More than 30,000 people and at least 570 exhibitors are expected at Ag in Motion this year. This year is also the 10th edition of the annual outdoor farm show, located on the Discovery Farm site near Langham. It gets underway Tuesday and runs until Thursday. Show Director Rob O’Connor says to mark the anniversary, they’re going to “celebrate a little bit of our past history in the equipment side of this industry” with an antique tractor pull competition each day from 3 to 5 p.m. across from the Peavy Mart Rural Pavilion. It will feature tractors manufactured before 1965, ranging in horsepower from 23 to 100, pulling a weighted sled. Over 10 years, the show has grown to the point where its reach has extended far beyond the Prairies and gained international attention. O’Connor says it has also had a positive impact on the local economy. “Just hotels itself, we’ll sell out Saskatoon; we’ll sell out the small towns around Langham as well, but we’re also selling out hotel rooms now in N

Wanting to pursue a career in agriculture? AMC mobile skills lab allows you to try it out

The Agricultural Manufacturers of Canada (AMC) officially unveiled their mobile skills lab Tuesday at Ag in Motion. The mobile skills lab, which is designed to encourage people to consider a career in agriculture. Donna Boyd, the president of AMC, says it all began three years ago when they noticed the ag manufacturing industry was having challenges attracting new talent despite a boom period for the sector. AMC responded by launching a website, CareersinAg.ca, but wanted to take the next step, hence the creation of the skills lab. It has six virtual reality stations, simulating welding, being on a combine, among other things for people to test and see for themselves whether a career in agriculture is the right fit for them. Since its a mobile unit, which already has a dedicated staff, Boyd says the plan is to have it at farm shows, like Ag in Motion, and around the province. “What better place to be than at the 10th year of Ag in Motion to be able to be here and to launch this inc

Chefs mourn for B.C.’s peaches but adapt to stone fruit wipeout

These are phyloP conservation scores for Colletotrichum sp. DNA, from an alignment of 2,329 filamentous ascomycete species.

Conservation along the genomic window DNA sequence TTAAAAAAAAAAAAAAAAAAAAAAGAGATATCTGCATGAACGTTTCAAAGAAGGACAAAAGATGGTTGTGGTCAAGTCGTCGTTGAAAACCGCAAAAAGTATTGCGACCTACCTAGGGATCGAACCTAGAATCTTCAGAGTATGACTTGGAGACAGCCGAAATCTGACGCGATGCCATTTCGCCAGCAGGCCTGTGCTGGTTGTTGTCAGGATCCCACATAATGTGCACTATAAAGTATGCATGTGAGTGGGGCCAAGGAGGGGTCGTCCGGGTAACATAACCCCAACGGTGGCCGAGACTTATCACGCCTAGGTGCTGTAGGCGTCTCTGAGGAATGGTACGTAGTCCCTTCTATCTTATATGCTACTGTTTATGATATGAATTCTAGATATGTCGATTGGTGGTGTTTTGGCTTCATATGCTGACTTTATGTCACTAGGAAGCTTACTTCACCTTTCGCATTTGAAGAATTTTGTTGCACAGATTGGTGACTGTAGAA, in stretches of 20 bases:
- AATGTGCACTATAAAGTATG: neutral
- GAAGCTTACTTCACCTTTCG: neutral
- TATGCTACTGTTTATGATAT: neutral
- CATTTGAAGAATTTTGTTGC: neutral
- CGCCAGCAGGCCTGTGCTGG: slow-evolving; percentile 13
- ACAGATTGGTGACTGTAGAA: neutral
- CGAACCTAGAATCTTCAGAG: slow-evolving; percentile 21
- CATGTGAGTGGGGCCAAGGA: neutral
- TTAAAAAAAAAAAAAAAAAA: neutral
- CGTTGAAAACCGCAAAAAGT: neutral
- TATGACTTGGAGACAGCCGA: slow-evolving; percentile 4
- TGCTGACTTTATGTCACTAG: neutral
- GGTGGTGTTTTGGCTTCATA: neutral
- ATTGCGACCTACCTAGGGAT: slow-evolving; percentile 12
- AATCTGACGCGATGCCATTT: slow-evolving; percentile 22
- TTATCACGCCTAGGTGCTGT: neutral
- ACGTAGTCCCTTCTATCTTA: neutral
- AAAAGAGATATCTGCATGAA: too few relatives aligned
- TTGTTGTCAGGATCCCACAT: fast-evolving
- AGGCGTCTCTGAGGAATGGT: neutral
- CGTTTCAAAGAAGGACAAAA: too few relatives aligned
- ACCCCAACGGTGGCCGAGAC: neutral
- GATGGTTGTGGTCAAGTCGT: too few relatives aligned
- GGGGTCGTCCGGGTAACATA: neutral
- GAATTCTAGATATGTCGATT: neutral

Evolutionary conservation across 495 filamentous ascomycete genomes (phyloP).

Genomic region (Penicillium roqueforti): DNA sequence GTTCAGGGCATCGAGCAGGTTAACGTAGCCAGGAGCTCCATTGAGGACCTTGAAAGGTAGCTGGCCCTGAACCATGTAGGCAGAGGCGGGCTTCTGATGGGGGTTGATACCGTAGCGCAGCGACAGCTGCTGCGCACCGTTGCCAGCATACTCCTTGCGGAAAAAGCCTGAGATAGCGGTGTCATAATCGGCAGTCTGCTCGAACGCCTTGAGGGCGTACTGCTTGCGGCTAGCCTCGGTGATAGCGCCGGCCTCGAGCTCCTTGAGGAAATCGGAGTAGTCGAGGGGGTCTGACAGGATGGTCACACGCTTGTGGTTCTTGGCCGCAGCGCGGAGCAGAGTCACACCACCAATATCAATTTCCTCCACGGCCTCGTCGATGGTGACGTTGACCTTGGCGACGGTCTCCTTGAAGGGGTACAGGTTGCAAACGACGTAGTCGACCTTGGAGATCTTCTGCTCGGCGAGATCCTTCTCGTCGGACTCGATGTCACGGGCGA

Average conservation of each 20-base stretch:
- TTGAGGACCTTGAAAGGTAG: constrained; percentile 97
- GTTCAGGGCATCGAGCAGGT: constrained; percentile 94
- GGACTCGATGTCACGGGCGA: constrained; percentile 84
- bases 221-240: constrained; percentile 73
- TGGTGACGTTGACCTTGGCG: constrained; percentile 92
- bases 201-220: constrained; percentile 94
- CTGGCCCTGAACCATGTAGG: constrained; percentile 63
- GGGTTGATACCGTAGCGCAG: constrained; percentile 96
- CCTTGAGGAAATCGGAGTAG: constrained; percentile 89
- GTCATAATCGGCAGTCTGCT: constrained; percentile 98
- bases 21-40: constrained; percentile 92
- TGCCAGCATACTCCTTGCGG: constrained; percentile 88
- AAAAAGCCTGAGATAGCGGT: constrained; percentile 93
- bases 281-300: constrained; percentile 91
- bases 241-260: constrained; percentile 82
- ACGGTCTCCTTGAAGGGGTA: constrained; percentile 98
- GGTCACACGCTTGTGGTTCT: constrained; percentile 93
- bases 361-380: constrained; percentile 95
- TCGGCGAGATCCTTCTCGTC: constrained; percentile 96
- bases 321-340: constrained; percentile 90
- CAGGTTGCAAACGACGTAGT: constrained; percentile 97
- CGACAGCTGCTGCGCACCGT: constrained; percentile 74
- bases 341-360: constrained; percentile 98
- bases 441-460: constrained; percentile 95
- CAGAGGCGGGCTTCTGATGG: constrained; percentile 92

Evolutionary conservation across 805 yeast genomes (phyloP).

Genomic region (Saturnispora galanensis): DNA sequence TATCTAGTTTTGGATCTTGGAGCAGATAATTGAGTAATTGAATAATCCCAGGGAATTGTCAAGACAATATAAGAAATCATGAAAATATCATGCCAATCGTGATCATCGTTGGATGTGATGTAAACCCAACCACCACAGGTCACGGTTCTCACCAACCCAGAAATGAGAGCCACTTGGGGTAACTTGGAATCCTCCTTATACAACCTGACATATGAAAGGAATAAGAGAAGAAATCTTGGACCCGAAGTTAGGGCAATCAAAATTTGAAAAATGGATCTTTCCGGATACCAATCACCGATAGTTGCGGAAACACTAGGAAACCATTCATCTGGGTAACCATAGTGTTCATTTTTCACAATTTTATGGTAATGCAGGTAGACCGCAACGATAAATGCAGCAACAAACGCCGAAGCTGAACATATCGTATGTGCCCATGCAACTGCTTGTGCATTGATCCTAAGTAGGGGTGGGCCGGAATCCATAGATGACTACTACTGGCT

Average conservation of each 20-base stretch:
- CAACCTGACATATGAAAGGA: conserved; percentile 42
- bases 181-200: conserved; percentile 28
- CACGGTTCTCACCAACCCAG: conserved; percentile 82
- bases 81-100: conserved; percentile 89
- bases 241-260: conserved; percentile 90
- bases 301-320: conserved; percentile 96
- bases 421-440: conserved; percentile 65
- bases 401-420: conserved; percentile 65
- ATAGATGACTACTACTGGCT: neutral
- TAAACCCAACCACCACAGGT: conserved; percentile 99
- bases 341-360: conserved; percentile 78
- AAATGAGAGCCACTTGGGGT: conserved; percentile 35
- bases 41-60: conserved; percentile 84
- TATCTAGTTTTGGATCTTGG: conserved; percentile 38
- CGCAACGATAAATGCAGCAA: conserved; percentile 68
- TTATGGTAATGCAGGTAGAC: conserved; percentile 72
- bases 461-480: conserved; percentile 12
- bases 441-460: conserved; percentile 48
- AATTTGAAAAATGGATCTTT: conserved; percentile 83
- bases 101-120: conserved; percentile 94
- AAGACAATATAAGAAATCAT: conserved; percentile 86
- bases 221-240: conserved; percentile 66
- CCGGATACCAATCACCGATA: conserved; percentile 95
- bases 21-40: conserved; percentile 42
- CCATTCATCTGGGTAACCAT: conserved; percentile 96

Chef Gus Stieffenhofer-Brandson says that when it comes to a fat B.C. peach, there are “endless possibilities” for a fruit that signifies summer. Maybe a salad? “They play so nicely together with nice blackcurrant leaf oil and maybe some rose vinegar and crunchy salt and some fresh shiso (Japanese mint) and basil,” said Stieffenhofer-Brandson, who has earned a Michelin star for Published on Main in Vancouver, regularly listed among Canada’s best restaurants. Perhaps peaches on top of crispy focaccia paired with whipped ricotta, or roast peaches with seared foie gras? And peach desserts never disappoint, said Stieffenhofer-Brandson, as he described blending plump poached peaches with almond cream and rose granita, in a “really lovely combination.” But not this year. Stieffenhofer-Brandson and other top chefs in B.C. who pride themselves on seasonal and local fare are working without some of their favourite summer ingredients after the province’s stone fruit harvest was almost wiped

Saskatchewan puts moratorium on wild boar farms, toughens regulations

The Saskatchewan government has put a moratorium on new wild boar farms, after decades of expanding feral swine populations. The province also says existing farms will require licensing and regular inspection. Toby Tschetter, the chair of Sask Pork, says the regulations will help the industry respond to animal escapes and potential disease outbreaks. Research from the University of Saskatchewan says wild pigs — a mix of wild boar and domestic swine — became a problem in the 1990s, when many escaped livestock farms and adapted to the Prairies. The research says the animals have grown their territory at a rate of nine per cent per year in Canada, threatening native species, such as nesting birds, deer, agricultural crops and farm livestock. It says the pigs have also adapted to frigid temperatures and can breed in any season.

© 2024   Created by Darren Marsland.   Powered by

Badges  |  Report an Issue  |  Terms of Service